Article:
The Pentagon blacklisted Chinese chip maker SMIC and oil producer CNOOC


Aerial view of the Pentagon building photographed on September 24, 2017.

Bill Clark | CQ-Roll Call Group | Getty Images

WASHINGTON – China’s largest chip maker and nationwide offshore oil and gas company was blacklisted for alleged Chinese military companies on Thursday, the Pentagon said in an evening statement.

The Department of Defense has designated a total of four companies owned or controlled by the People’s Liberation Army.

  • Semiconductor Manufacturing International Corp.
  • China National Offshore Oil Corp.
  • China Construction Technology Co. Ltd.
  • China International Engineering Consulting Corp.

The four more companies listed on Thursday will increase the total number of blacklisted companies to 35.

U.S. officials have long complained that Chinese companies are being ignored with the People’s Republic of China and collecting sensitive information on behalf of the People’s Liberation Army. The Chinese Communist Party has previously said it will not engage in industrial espionage.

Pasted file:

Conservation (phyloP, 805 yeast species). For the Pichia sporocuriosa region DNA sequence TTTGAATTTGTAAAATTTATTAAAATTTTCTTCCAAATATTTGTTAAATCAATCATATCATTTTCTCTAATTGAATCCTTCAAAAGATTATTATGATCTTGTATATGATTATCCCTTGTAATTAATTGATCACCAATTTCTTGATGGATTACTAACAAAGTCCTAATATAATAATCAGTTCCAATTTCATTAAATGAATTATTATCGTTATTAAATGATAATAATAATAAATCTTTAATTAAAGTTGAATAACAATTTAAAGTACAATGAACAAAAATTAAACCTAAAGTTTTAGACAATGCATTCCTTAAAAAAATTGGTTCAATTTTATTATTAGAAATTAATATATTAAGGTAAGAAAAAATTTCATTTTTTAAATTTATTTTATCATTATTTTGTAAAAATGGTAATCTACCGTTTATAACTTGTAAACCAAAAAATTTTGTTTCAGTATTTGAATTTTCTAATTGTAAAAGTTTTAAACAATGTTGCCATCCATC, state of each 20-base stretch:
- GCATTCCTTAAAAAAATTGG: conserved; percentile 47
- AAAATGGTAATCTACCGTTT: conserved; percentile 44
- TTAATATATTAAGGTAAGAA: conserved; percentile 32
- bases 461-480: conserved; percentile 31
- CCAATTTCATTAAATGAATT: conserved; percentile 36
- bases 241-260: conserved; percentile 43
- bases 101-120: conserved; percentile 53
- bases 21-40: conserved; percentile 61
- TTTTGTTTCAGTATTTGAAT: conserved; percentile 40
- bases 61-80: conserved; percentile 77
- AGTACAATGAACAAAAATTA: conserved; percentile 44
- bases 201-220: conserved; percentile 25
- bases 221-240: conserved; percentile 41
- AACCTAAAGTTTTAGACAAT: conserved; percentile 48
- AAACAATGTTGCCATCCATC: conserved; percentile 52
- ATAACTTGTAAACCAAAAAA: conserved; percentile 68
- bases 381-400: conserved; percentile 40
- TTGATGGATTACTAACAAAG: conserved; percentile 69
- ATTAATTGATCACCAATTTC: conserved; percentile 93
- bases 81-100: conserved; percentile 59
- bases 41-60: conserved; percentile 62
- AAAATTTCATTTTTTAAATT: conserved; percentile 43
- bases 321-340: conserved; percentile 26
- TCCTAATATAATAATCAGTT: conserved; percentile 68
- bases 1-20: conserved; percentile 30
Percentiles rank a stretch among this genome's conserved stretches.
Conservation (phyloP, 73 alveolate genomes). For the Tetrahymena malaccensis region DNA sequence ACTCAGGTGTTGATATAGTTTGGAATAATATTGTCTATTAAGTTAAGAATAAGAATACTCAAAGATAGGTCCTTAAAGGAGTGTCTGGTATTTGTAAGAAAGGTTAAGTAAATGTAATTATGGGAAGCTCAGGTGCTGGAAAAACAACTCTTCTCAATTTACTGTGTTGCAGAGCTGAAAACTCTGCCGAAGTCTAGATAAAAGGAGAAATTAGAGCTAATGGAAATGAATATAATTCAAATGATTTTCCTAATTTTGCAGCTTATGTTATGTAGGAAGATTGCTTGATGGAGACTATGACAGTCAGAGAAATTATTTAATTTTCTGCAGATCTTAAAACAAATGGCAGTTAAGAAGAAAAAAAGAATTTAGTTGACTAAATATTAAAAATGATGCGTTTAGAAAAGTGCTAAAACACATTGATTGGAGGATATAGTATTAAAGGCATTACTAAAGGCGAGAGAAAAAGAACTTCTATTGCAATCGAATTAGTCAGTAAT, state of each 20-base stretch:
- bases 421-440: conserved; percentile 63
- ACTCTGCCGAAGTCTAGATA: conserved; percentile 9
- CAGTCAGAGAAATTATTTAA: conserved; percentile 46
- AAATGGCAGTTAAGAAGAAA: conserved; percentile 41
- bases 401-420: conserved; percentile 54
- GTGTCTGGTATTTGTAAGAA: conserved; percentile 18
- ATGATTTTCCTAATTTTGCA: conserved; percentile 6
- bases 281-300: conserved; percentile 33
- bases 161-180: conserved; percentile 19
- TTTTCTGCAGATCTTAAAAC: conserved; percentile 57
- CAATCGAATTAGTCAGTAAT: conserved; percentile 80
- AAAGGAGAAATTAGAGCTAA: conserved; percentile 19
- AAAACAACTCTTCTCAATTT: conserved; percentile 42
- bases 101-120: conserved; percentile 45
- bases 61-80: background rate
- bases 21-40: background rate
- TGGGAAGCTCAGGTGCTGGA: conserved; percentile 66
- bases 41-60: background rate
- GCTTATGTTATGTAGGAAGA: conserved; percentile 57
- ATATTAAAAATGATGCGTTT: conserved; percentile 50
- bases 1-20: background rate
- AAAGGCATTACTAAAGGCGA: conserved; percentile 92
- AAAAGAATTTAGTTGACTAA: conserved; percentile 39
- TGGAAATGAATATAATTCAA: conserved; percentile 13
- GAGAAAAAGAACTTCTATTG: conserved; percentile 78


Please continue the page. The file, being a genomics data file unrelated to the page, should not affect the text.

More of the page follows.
The Chinese Embassy in Washington did not respond immediately to CNBC’s comments.

This move is likely to escalate tensions between the world’s two largest economies and add to the list of geopolitical issues awaiting President-elect Joe Biden.

In September, the Pentagon said it was discussing whether to add SMIC to the Department of Commerce’s entity list, which essentially restricts these companies from receiving specific goods manufactured in the United States.

Read more: U.S. sanctions against chip maker SMIC have been at the heart of China’s technological ambitions

That same month, the U.S. Department of Commerce informed some companies that they had to obtain a license before delivering goods and services to SMIC after finding that there was an “unacceptable risk” that the equipment supplied to it could be used for military purposes. SMIC relies heavily on U.S. suppliers.

SMIC is seen as a key player in China’s efforts to boost the domestic semiconductor industry, an ambition accelerated by the US-China trade war. Export controls on SMIC would have an impact on US companies selling chip manufacturing technology to Chinese manufacturers.